The most effective way to add variety to your workouts is through periodization, which means making systematic changes to your training at regular intervals. Periodizing your strength workouts can help you avoid plateaus; prevent injury; and make greater gains in strength, power, muscular size and endurance, and athletic performance.


Incline Bench Press

Making The Right Changes

1. List Your Goals and Plan to Achieve Them Over Time. A typical way to plan your program is to set goals for one year and goals to achieve approximately every three months. Fitness assessment tests can help you determine these goals. If you have a variety of goals, you and your trainer will need to decide which to prioritise.

2. Don’t Try Too Much Too Soon. Before you begin a prioritised program, complete four to 12 weeks of basic training. Use this training to develop general conditioning and practice proper form and technique.

3. Change Your Exercises. Many fitness experts believe you should change your program at least every four to six weeks for maximum effectiveness. The muscle groups to be trained (based on your goals) should determine the type of exercises you perform.

4. Change the Exercise Order. Plan the order in which you do your exercises as seriously as you plan the exercises themselves.

Try alternating between muscle groups - e.g.  doing barbell curls (arms) followed by knee extensions (legs)–or “stacking” all the exercises for one muscle group (i.e., performing them consecutively). A third possibility is to start with the exercises of greatest priority to you and follow them with exercises of lesser importance.

5. Change the Number of Sets. Not all exercises require the same number of sets. Prioritising your goals will help you determine which muscle groups or exercises need the most attention, and which need simply to be maintained.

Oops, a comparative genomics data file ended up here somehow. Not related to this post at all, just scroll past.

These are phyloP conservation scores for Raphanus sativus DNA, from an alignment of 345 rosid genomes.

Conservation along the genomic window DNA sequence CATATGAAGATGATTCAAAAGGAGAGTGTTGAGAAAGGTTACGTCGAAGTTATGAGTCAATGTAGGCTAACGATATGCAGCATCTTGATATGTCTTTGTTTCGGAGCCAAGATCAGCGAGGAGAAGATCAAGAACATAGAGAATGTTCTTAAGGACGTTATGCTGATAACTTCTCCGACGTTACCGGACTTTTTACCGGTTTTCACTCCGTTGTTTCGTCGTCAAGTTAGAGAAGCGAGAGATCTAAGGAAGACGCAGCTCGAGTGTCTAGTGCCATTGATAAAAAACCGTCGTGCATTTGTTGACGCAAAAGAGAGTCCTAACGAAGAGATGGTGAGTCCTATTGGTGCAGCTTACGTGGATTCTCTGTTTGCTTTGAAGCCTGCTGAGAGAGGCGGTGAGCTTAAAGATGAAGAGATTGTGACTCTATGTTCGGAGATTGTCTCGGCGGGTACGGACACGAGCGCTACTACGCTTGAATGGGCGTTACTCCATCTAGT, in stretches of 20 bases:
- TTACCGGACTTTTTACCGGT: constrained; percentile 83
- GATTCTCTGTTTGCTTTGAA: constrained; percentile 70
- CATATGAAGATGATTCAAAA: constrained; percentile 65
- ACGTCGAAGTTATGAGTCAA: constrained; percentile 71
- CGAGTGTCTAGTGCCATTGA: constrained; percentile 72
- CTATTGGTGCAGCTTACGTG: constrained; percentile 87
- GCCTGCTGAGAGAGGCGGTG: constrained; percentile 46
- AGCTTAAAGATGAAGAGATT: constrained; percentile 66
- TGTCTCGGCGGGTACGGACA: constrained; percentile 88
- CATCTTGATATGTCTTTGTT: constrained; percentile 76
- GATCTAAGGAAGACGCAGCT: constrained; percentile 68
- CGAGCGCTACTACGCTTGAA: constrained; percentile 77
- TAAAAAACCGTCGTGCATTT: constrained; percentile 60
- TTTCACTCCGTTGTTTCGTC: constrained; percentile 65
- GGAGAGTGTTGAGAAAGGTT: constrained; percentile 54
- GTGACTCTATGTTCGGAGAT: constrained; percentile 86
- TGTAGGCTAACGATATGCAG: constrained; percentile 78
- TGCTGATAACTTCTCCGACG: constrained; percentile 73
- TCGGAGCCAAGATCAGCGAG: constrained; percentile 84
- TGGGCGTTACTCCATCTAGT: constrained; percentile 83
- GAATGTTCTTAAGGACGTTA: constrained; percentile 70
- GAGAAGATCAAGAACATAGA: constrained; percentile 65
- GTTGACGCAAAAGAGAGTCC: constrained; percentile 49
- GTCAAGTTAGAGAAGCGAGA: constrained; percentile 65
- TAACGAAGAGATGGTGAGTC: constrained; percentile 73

6. Vary the Recovery Time. Your greatest physical gains are made during recovery, when your body makes the adaptations needed to support further physical development. The length of your rest periods should be based on your training goals, not on how long it takes to talk to a friend or get a drink of water. Short rest periods (less than a minute) are normally used when the goal is to build local muscular endurance; long rest periods (more than three minutes) are used when the primary goal is to increase strength and power.

7. Change the Resistance Load. There is no consensus on what combination of reps and weights will yield the best training results. However, popular combinations include pyramid training (decreasing the number of reps per set as the weight increases, and then increasing the number of reps per set as the weight decreases); half- ascending pyramid training (just the first half of pyramid training); and half-descending pyramid training (just the second half of pyramid training). Note that your genetic makeup plays a large part in determining your ability to lift heavy weights.

8. Evaluate Your Progress Every Four to Eight Weeks. Keep a detailed record of your workouts, noting exercises performed, number of reps and sets, amount of resistance and length of rest periods. Monitor your results.

9. Be Flexible With Your Training. Remember, be prepared to change your workouts to accommodate personal circumstances such as illness, mood, soreness, etc.

10. Give Purpose to Every Workout. The more carefully you plan your weight training program, the more meaningful, exciting and effective each session will be.

Extracts for Making the Right Changes from: IDEA Health & Fitness Association